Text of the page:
Robert Osborne on Burt Lancaster
Movie watchers have come to know much about Mitchum; less has been exposed about the real Mr. Lancaster. I once had the pleasure of hosting a Q&A session with Lancaster at a college in California and, along with the rest of the crowd that afternoon, I was stunned at what a bright, wise, thoughtful and eloquent man he was. It was expected that he'd be savvy about the movie business; he was, after all, an accomplished actor, producer, sometimes-director and the head of his own successful independent production company, initially known as Hecht-Lancaster, then Hecht-Hill- Lancaster. But the shocker was discovering what an exceptional grasp he also seemed to have on everything--politics, literature, human nature, travel, even pizza in Italy and certainly the art of keeping an audience, me included, at rapt attention on an afternoon in Southern California.
The many sides of this remarkable gentleman are something we'll be focusing on in the primetime hours every Wednesday in November as we offer you a look at 29 examples of the work of the always-buff Burt (that sturdy physique of his, which served him especially well in the many Fairbanks-esque adventure films he made, is the result of his early life as a circus acrobat), from his very first film, the 1946 film noir classic The Killers, to his last great big-screen success, 1989's Field of Dreams, with other Lancaster essentials in between.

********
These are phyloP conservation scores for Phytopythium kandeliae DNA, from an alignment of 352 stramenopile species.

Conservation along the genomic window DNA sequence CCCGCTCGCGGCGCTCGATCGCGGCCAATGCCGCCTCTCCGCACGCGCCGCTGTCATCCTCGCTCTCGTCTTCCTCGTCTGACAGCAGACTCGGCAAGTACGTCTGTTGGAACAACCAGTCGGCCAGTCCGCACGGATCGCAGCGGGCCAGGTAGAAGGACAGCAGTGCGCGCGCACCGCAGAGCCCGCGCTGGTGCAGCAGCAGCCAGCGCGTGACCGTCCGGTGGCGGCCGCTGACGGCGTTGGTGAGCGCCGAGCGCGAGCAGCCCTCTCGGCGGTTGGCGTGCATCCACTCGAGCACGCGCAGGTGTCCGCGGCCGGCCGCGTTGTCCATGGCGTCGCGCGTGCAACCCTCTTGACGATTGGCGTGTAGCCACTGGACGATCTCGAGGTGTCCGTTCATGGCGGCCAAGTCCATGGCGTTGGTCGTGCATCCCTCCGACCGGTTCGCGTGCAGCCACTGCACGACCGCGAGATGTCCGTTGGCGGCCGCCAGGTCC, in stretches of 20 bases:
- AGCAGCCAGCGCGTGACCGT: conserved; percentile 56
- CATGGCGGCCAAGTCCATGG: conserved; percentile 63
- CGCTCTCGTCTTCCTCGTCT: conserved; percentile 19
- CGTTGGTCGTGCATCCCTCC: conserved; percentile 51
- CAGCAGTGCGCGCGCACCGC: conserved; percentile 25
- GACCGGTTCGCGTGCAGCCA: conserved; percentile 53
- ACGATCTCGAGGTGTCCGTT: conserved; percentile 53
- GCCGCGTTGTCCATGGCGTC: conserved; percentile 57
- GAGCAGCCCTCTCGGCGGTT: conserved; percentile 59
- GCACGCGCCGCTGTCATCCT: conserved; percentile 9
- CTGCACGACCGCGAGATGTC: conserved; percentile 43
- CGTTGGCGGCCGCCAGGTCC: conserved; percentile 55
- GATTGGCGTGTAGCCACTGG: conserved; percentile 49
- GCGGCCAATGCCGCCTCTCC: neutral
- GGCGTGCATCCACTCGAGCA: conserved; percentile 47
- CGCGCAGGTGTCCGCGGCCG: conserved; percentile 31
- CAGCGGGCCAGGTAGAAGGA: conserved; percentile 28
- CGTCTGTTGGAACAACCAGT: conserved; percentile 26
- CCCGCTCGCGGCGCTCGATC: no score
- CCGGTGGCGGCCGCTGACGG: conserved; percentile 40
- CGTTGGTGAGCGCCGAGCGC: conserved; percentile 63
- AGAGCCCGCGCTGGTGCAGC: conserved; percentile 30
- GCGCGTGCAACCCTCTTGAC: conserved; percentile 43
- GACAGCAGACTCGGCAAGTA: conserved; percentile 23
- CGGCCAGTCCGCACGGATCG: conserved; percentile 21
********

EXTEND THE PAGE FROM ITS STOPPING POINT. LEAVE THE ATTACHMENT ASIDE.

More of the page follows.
Like his friend Kirk Douglas, Burt designed a brilliant career plan for himself that worked remarkably well: every year he'd make a lively action movie to beef up his basic fan base (e.g. 1950's The Flame and the Arrow, 1952's The Crimson Pirate) followed by a so-called "prestige film" to show everyone, especially critics, his range and seriousness as an actor (thus Burt's decision to do secondary roles to esteemed actresses in such films as 1952's Come Back, Little Sheba and 1955's The Rose Tattoo). You'll get a full spectrum of Burt L. on TCM this month, including the complete 3 hour-6 minute version of Luchino Visconti's dazzling family epic The Leopard (1963), also a delightful Lancaster comedy we've never shown before, Mister 880 (1950), and, a primary Lancaster necessity, the movie that brought him the Academy Award®, Elmer Gantry (1960).
It's going to be an exceptional, all-encompassing salute to an exceptionally well-rounded human being. Guaranteed on both counts.
by Robert Osborne